Once-in-a-Lifetime Tax Incentive: Employee Retention Credit extended to Q3 and Q4 2021, and expanded for start-ups and struggling businesses.
On August 4, 2021, the IRS released additional guidance concerning the Employee Retention Credit (ERC) for Q3 and Q4 2021. See IRS Notice 2021-49. A notable expansion to eligible businesses includes any business started after February 15, 2020. Further, any employer experiencing a significant decline in quarterly gross receipts for Q1 to Q3 2021 will automatically qualify for the ERC for at least two quarters.
Most of the rules regarding the ERC, as summarized in our previous post, remain unchanged. Eligible employers whose operations were partially suspended by government orders or who experienced a significant decline in gross receipts are eligible for a maximum of $5,000 credit per employee for 2020, and $7,000 per quarter, per employee for 2021. Every employer should explore whether they qualify for this unprecedented incentive intended to help businesses recover from the pandemic. The most significant items addressed in the newly issued IRS guidance are described below:
Expansions to Eligible Businesses
- Recovery Startup Businesses – A recovery startup business is one that began business after February 15, 2020 whose average annual revenue is less than $1,000,000 and does not otherwise qualify for the ERC for a partial suspension or significant decline of receipts. Such businesses can claim up to $50,000 in credits in each Q3 and Q4 2021 for a potential $100,000 credit for the year.
- Severely Distressed Businesses – An employer whose gross receipts are less than 10% of receipts compared to the same quarter in 2019 may treat all wages paid to employees as qualified wages, even if it was a “large employer” for ERC purposes in 2020 or the first two quarters of 2021.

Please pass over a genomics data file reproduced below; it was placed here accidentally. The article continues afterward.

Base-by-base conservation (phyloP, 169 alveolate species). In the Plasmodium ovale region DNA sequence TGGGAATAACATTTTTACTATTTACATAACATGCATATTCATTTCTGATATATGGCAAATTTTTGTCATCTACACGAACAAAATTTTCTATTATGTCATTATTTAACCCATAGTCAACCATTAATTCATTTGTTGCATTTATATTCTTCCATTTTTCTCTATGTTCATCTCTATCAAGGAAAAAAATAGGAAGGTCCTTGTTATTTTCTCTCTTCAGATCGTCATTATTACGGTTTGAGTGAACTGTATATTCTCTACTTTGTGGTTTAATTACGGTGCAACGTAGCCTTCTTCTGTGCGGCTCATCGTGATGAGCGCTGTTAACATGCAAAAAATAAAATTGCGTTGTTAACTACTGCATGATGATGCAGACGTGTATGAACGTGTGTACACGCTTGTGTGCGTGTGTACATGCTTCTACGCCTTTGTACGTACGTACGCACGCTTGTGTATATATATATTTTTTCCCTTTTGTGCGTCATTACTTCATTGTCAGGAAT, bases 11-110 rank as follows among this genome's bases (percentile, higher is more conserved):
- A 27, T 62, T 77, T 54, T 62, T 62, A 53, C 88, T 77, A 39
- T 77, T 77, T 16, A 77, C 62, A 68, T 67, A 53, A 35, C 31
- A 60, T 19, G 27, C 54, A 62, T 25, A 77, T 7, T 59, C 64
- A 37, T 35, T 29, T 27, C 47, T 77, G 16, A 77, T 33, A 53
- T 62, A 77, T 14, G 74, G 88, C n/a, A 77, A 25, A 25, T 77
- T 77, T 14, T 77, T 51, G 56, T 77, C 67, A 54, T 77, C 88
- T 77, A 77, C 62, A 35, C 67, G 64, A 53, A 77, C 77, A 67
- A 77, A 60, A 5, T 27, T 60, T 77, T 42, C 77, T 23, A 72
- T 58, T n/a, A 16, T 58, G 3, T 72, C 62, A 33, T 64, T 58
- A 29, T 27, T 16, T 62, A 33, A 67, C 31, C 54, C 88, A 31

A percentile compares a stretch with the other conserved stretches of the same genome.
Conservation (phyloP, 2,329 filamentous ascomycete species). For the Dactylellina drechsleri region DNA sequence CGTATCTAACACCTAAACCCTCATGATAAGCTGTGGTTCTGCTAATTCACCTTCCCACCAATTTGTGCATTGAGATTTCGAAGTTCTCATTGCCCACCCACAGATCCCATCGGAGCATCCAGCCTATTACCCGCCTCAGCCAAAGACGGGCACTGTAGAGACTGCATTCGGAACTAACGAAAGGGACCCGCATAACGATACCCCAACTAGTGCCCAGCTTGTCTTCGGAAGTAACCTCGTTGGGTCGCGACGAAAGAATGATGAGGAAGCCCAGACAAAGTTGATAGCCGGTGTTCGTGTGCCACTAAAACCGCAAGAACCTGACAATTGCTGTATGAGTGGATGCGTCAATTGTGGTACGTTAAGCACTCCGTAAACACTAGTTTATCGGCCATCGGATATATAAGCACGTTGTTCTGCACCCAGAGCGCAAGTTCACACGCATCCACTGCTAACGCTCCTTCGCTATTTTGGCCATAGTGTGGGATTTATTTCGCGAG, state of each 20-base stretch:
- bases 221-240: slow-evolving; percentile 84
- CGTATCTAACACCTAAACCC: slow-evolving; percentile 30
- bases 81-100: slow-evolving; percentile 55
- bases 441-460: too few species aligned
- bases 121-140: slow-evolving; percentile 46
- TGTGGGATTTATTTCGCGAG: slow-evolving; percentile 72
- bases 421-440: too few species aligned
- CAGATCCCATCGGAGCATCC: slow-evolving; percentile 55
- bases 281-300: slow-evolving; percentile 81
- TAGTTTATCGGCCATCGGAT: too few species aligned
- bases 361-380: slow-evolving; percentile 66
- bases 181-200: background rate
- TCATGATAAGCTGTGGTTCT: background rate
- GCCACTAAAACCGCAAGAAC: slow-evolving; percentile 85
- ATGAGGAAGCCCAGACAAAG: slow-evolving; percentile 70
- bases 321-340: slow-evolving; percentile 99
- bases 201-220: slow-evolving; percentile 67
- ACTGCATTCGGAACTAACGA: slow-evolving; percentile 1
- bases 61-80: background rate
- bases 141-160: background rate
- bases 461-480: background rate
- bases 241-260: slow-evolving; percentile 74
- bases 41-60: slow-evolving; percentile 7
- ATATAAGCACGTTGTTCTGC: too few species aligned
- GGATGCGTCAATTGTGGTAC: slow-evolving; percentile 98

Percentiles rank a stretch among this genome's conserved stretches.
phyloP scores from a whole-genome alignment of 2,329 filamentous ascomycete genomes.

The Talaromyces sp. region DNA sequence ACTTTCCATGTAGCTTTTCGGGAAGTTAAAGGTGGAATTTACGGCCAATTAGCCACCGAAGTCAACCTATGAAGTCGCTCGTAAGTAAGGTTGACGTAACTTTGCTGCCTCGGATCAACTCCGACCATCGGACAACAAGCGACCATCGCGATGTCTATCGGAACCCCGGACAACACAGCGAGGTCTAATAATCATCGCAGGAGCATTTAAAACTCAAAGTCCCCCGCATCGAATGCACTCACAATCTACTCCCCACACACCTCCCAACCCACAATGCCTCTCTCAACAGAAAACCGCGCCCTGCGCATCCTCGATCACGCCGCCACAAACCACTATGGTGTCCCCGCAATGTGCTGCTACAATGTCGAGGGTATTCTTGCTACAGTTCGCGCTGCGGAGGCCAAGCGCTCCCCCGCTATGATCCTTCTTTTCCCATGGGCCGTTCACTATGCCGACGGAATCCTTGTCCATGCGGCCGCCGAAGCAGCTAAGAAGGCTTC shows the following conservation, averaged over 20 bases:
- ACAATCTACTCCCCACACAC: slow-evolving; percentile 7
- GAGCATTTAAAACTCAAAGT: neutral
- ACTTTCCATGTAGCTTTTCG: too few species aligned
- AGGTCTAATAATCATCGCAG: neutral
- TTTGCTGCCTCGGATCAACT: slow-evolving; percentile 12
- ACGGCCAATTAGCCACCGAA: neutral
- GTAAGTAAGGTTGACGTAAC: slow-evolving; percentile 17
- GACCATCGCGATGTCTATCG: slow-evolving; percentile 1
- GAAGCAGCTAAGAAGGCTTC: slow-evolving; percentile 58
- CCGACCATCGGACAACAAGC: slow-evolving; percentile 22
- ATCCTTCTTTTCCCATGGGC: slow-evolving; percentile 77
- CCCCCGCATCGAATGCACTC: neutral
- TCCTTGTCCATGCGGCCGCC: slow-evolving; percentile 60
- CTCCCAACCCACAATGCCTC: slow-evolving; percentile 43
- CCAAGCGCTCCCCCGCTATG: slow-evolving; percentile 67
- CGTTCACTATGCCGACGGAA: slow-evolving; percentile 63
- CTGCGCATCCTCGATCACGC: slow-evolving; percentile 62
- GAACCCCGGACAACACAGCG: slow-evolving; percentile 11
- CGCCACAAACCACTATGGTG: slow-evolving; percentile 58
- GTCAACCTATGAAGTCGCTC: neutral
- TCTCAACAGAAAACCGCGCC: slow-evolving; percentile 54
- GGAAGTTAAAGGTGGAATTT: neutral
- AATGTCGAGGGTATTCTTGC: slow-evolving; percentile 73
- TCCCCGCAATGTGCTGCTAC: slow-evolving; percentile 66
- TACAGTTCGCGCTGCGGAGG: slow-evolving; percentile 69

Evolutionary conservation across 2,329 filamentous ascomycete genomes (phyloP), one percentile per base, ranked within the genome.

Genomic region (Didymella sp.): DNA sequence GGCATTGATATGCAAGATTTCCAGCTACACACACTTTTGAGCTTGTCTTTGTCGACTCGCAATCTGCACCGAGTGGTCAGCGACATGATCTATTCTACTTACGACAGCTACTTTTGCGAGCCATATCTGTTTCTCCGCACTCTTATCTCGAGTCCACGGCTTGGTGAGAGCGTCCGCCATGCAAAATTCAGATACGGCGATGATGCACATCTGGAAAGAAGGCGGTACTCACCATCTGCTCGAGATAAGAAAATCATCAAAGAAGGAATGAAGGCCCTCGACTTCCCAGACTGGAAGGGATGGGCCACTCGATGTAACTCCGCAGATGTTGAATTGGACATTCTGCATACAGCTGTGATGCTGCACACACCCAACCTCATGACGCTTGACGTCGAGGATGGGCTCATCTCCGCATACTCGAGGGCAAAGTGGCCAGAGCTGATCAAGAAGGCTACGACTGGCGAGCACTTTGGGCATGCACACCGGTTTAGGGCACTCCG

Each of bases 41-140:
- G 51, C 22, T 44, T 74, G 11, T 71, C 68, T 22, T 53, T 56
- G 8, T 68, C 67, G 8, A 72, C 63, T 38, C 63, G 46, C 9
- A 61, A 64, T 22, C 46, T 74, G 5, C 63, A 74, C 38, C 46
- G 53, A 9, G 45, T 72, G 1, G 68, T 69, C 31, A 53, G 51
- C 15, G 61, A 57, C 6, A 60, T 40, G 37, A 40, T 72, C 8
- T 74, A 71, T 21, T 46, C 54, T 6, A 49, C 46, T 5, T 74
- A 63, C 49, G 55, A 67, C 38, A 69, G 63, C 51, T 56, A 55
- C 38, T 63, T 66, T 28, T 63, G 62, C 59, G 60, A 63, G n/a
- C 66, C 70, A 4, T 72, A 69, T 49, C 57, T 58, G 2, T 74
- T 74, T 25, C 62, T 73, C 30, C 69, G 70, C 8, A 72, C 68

- Alternative quarter “lookback” election – This election allows employers with a 20% decline in gross receipts for any quarter in 2021 eligible to claim the ERC in the next quarter as well. In other words, if an employer qualifies for the ERC in 2021, it will automatically qualify for the credit for at least two quarters.
- Deductibility of qualified wages – Employers who receive an ERC must reduce their federal income tax deduction for qualified wages by the amount of credit received. This may mean require amended returns for employers who received a credit for qualified wages in 2020, but deducted the full amount of wages paid.
- Inclusion of tips in qualified wages – If an employee receives at least $20 in cash tips for that month, all cash tips for that month are included in qualified wages for ERC purposes.
- Full-time equivalent calculation not necessary – Employers are not required to include “FTEs” when determining average number of full-time employees for purposes of ERC eligibility.
- Gross Receipts Safe Harbor – Employers may exclude the following gross receipts for purposes of determining whether they had a significant decline in gross receipts: PPP loan forgiveness, shuttered venue operator grants, and restaurant revitalization grants. These exclusions must apply consistently across all quarters for which the ERC is claimed in order for the safe harbor to apply. See Rev. Proc. 2021-33.
Buckingham’s team of Tax attorneys are standing by to assist employers in taking advantage of this unique and limited tax credit opportunity. If you need help determining whether this opportunity is available for your business or have questions about the process, please do not hesitate to contact us.
Attorney Steven A. Dimengo is Managing Partner of Buckingham, Doolittle & Burroughs, LLC. He helps clients with complicated tax challenges including Ohio sales/use, income, commercial activity and federal taxes and has represented clients before the Ohio Supreme Court. Steve can be reach at [email protected] or 330.258.6460.
Richard B. Fry III is a partner and Buckingham’s Taxation Practice Group Chair. He focuses on state and local tax compliance and controversies, including Ohio and multistate sales/use tax, commercial activity tax, and personal income tax issues. Rich can be reached at [email protected] or 330.258.6423
Nathan M. Fulmer is an associate in Buckingham’s Taxation Practice Group. He represents clients on a broad range of tax planning and controversy matters. His joint degree in taxation allows him to provide unique solutions when assisting clients on business matters. Nate can be reached at [email protected] or 330.258.6464.